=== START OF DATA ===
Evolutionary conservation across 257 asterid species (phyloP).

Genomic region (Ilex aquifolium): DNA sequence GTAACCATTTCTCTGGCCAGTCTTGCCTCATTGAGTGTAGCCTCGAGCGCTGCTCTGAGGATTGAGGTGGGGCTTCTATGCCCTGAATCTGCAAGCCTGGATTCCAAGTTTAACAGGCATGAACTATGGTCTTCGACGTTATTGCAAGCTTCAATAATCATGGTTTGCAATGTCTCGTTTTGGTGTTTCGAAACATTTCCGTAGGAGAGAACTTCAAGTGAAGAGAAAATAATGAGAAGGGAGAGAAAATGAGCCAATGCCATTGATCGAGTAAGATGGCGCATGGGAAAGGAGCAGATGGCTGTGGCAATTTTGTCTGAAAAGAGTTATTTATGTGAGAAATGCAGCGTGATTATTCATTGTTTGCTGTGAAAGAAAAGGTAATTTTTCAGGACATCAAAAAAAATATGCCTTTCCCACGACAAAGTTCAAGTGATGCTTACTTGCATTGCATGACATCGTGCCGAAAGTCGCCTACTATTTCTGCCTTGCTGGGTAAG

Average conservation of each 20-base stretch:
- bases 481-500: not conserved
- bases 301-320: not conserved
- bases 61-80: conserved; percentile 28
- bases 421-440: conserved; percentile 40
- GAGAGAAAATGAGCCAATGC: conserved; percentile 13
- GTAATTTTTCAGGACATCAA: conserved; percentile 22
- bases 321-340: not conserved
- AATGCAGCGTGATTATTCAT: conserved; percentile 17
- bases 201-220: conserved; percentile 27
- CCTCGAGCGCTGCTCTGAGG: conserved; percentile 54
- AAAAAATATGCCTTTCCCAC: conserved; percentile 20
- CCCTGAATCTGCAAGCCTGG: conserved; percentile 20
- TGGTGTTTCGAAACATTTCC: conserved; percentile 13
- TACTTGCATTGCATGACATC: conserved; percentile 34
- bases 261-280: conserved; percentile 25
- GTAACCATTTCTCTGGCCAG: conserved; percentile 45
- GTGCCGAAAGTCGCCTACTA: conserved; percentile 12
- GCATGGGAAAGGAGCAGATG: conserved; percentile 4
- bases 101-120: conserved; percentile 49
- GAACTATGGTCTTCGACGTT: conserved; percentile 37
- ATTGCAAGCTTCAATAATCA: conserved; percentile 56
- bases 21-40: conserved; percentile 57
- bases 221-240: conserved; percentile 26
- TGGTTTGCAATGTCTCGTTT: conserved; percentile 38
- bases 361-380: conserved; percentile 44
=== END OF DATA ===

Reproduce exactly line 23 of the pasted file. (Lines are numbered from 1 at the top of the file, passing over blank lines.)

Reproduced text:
- GAACTATGGTCTTCGACGTT: conserved; percentile 37